This review contains minor spoilers.
Despite the periods of time and flashpoint moments that we relegate history to, despite how we make pretty the stories of great figures and national narratives, in truth history never ends. It is a living, breathing thing we create in front of us, that we see in the eyes of our children, grandchildren and great-grandchildren. This is the greatness of Min Jin Lee's Pachinko, the 2017 novel that follows the life of Sunja and the many family members and figures that come into her life. We read of their loves, hardships, joys and sufferings, witness births, deaths and the inevitable fading away of people Sunja once treasured: and it is this four-generational epic that Apple TV+ has now brought to screens worldwide in a way that spares no expense in doing the book justice.
Episode one jumps between two different timelines: in the earliest, 1915, we see Sunja’s birth and get to know the difficult circumstances her parents suffer. In the episode’s latter timeline, set in 1989, we follow her grandson Solomon. He has carved quite the career for himself as a banker in the States, but finds himself returning to Japan as an attempt to gain the promotion that he yearns for.
The complex history and political relationship between Japan and Korea is not a commonly taught topic in Western classrooms, but a few exact title cards at the beginning of the episode tells even the most unaware the basics you need to know: in 1910 Korea was occupied by Japan, impacting the lives of the many Koreans who were displaced from their homeland and endured terrible hardships for decades to come. The entirety of the book and its adaptation deals with the resulting issues of racism, identity struggles and stereotypes that these Koreans had to deal with, and even in the first episode of the show, such issues are highlighted to viewers in a multitude of ways.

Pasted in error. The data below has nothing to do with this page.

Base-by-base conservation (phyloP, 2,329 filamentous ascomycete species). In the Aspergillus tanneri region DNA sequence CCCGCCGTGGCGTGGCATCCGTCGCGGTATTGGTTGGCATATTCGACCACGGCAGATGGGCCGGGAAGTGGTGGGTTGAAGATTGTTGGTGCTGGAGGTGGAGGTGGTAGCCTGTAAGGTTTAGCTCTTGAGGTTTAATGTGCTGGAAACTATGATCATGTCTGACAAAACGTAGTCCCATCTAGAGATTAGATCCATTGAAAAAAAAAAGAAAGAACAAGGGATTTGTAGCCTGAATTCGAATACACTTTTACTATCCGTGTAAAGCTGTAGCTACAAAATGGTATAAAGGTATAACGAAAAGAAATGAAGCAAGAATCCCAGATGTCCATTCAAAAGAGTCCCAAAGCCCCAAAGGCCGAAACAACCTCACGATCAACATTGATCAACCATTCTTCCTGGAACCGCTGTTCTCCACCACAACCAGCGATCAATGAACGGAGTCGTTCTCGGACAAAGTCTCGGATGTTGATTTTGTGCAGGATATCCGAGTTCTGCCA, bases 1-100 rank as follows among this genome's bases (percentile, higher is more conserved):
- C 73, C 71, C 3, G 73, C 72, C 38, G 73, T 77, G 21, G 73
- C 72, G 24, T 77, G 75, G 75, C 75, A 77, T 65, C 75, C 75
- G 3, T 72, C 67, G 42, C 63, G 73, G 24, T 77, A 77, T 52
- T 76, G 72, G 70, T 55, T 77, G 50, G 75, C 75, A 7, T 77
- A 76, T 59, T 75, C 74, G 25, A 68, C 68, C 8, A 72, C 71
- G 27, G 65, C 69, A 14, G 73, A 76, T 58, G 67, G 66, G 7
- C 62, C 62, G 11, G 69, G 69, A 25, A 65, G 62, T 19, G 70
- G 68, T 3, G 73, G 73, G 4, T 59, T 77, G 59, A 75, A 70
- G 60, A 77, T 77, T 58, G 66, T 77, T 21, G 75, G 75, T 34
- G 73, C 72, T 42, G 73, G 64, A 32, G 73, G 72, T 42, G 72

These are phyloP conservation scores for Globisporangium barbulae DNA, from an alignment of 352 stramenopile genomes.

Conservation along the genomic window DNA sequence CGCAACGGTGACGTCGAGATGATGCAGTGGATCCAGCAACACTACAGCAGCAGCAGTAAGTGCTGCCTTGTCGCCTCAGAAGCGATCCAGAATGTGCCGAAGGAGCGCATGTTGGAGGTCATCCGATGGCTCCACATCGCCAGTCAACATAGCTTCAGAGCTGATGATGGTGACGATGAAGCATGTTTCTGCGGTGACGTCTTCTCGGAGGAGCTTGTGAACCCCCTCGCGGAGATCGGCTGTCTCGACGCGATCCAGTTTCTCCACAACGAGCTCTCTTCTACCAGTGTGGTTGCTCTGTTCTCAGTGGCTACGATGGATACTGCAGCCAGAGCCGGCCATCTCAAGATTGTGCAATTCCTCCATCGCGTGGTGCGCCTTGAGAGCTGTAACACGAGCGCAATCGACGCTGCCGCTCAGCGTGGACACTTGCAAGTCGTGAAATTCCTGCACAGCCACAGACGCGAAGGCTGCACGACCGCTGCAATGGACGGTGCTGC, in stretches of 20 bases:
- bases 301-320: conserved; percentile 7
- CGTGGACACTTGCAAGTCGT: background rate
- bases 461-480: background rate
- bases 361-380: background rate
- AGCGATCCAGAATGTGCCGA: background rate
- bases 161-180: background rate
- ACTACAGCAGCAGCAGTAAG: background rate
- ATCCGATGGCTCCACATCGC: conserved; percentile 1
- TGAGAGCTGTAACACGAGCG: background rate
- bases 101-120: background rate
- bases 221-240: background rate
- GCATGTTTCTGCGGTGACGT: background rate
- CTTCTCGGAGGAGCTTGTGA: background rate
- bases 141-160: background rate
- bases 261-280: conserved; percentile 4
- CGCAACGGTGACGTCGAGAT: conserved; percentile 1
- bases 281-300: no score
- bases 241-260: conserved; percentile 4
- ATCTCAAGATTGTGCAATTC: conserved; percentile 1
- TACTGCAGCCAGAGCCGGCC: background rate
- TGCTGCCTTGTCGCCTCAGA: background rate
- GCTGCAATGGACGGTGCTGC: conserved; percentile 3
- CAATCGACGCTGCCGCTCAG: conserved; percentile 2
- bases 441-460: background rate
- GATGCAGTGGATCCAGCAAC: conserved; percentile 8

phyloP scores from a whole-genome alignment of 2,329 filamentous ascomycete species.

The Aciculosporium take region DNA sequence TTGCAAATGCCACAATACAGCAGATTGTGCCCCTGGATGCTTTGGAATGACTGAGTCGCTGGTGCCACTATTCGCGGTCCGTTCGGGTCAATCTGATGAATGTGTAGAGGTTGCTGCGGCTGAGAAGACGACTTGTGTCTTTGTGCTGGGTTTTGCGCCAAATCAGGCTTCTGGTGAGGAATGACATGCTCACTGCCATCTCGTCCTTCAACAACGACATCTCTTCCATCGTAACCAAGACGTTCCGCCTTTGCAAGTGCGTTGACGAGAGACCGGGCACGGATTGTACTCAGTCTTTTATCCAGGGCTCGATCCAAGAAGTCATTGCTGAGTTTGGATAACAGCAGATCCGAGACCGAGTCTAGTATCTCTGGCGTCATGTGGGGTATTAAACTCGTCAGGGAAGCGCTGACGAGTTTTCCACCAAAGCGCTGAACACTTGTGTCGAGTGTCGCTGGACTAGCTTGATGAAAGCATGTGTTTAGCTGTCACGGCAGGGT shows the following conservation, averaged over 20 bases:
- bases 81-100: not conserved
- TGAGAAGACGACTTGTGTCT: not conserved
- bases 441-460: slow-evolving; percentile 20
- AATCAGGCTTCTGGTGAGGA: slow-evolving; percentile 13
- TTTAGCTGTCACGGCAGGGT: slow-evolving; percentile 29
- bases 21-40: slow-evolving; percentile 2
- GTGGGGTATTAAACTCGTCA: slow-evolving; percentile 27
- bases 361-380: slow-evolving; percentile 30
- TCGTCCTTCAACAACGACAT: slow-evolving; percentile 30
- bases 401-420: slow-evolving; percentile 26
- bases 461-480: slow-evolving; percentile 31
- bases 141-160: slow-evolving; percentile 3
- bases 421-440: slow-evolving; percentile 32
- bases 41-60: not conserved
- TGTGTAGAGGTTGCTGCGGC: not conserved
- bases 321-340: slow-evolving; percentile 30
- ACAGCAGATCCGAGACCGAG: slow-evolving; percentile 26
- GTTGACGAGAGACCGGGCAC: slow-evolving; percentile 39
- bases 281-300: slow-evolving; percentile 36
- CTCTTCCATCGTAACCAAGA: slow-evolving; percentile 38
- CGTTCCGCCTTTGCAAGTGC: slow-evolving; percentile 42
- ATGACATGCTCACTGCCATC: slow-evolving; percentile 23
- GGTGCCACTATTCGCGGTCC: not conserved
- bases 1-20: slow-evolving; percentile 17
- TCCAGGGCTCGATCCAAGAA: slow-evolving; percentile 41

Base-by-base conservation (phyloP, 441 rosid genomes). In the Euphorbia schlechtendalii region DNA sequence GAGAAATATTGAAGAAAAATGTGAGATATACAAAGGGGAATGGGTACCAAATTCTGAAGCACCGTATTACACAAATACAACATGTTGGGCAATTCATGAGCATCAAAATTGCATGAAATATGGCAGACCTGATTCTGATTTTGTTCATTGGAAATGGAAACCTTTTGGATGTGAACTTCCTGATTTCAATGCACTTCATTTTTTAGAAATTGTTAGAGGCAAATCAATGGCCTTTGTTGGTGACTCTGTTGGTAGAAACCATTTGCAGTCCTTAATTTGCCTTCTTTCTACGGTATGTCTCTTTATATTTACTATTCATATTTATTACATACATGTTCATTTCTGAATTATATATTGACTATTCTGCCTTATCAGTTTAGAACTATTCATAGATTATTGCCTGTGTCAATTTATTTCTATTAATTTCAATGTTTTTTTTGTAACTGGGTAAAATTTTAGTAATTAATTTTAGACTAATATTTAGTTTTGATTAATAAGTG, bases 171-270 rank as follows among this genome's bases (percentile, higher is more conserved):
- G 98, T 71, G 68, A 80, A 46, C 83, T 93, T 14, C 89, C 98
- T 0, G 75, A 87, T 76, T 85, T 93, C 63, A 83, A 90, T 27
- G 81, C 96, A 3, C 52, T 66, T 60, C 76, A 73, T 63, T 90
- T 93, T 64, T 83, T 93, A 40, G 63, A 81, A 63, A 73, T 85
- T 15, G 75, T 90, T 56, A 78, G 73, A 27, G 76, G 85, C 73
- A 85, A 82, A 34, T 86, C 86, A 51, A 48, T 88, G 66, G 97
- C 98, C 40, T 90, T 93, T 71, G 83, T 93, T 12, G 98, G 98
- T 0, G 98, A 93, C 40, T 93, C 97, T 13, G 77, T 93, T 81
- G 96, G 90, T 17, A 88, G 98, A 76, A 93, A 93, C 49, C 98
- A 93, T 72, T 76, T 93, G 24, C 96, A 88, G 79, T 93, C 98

Take, for example, one of the episode's storylines involving a boarder who lives in Sunja's family home. Pained to the bone by the deference and disenfranchisement he experiences during the Japanese occupation, some words slip out of his mouth during one night: the ultimate consequences of which reinforces to the young Sunja of her place in the world. Another example can be seen in the way Solomon mixes in Japanese and Korean words when talking to Sunja. Brought up in Japan, of Korean ancestry and yet effortlessly working in English, he exemplifies multilingual immigrant and third culture kids around the world, switching between languages to express himself (Korean and Japanese subtitles appear in different colours).
Yet other moments crafted by screenwriter Soo Hugh are so subtle that they are almost gut-wrenching to watch. Solomon navigates both the American and Japanese workspaces in the episode, and it is impossible to not soak in every little detail: from how he carries himself and how others carry themselves when interacting with him, to how he deftly deals with his identity and internal rhythm at different points in time. It is a nuanced performance, played with such truthful honesty and acceptance by Jin Ha that it feels like the actor may end up becoming one of the breakout stars of the show by the end of its run.